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Unbound Medicine.
(popliteus)
574 results
  • Concomitant Posterolateral Corner Injuries in Skeletally Immature Patients With Acute Anterior Cruciate Ligament Injuries. [Journal Article]
    J Pediatr Orthop. 2020 Jul; 40(6):271-276.Kinsella SD, Rider SM, … Kocher MS
  • CONCLUSIONS: Missed PLC injuries are a significant source of morbidity and poor clinical outcomes in the management of concomitant ACL injuries in adults. This study demonstrates the prevalence of PLC injuries in the setting of concomitant ACL injuries in the unique skeletally immature patient population. Incomplete PLC injuries are relatively common. Complete PLC injuries are relatively uncommon. PLC injury was more common in older patients. No other concomitant injury predicted the likelihood of PLC injury. Further research is needed regarding the risk of ACL reconstruction failure from associated PLC injury and the indications for PLC reconstruction in skeletally immature patients.
  • Physeal-sparing posteromedial portal approach reduced distance between guide pin and neurovascular structures. [Journal Article]
    Knee Surg Sports Traumatol Arthrosc. 2020 May 13 [Online ahead of print]Lissy M, Osborne J, … Lemos S
  • CONCLUSIONS: The posteromedial portal technique offers an appropriate method for anatomic ACL reconstruction while protecting the distal femoral physis from injury. Care needs to be taken with this technique as it comes in closer proximity to some of the important neurovascular structures. This study indicates that posteromedial portal technique is a less technically challenging approach for physeal-sparing ACL repair with special attention required for the protection of neurovascular bundle from potential injury.
  • The Menisco-Tibio-Popliteus-Fibular Complex: Anatomic Description of the Structures That Could Avoid Lateral Meniscal Extrusion. [Journal Article]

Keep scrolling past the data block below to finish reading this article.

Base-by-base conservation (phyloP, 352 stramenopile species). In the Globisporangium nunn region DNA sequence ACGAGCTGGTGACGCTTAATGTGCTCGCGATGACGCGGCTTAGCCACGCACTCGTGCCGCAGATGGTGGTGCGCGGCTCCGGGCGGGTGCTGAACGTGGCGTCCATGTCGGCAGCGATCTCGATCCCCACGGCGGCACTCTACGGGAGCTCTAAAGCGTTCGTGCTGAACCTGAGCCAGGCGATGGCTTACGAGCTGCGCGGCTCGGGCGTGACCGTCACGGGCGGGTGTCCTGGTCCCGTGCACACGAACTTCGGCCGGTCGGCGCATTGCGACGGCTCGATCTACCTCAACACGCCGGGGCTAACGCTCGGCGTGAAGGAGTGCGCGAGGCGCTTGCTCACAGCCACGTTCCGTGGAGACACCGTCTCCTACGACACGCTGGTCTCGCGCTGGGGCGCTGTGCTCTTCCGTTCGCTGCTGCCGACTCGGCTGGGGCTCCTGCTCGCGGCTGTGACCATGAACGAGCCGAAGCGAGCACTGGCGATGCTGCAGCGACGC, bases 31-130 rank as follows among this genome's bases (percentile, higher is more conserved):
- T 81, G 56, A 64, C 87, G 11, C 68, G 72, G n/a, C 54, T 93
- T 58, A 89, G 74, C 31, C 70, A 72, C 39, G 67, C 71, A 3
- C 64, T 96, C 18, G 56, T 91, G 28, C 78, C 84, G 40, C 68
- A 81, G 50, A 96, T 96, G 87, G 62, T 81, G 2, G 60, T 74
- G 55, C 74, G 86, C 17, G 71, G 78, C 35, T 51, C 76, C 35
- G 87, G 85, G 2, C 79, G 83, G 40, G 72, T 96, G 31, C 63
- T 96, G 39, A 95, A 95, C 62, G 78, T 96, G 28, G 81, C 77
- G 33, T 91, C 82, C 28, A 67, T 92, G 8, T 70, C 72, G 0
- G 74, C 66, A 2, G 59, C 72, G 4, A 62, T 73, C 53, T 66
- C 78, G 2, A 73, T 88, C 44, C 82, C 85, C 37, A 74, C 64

Arthroscopy. 2020 Mar 19 [Online ahead of print]Masferrer-Pino A, Saenz-Navarro I, … Monllau JC
  • CONCLUSIONS: A consistent anatomic pattern has been identified between the lateral meniscal body and the LMTL, PFL, and PML, forming an interconnected complex that would seem appropriate to denominate the MTPFC. A precise study of this region and appropriate nomenclature for it could contribute to a better understanding of the mechanism of lateral meniscal injuries at this level, as well as the development of surgical techniques to treat these lesions and prevent extrusion.This study contributes to the understanding of the lateral meniscal body attachments and the functions they serve. This will lead to improvements in the treatment of lesions in this region, including the development of surgical techniques.
  • [Myofascial trigger point: an indicator of acupoint sensitization]. [Journal Article]
    Zhen Ci Yan Jiu. 2020 Jan 25; 45(1):57-61.Qin QG, Fu Y, … Zhu B
  • CONCLUSIONS: The primary pain areas or spots of the knee injury mainly distribute around the joint, whereas those of each muscle group lesion are often located in their respective skeletal muscle. Most of the referred pain areas often occur in the distal end of skeletal muscle and around the knee joint. Primary myofascial trigger points may be considered to be an indicator of acupoint sensitization.
  • Chronic Lower Leg Pain in Athletes: Overview of Presentation and Management. [Review]
    HSS J. 2020 Feb; 16(1):86-100.Mohile N, Perez J, … Jose J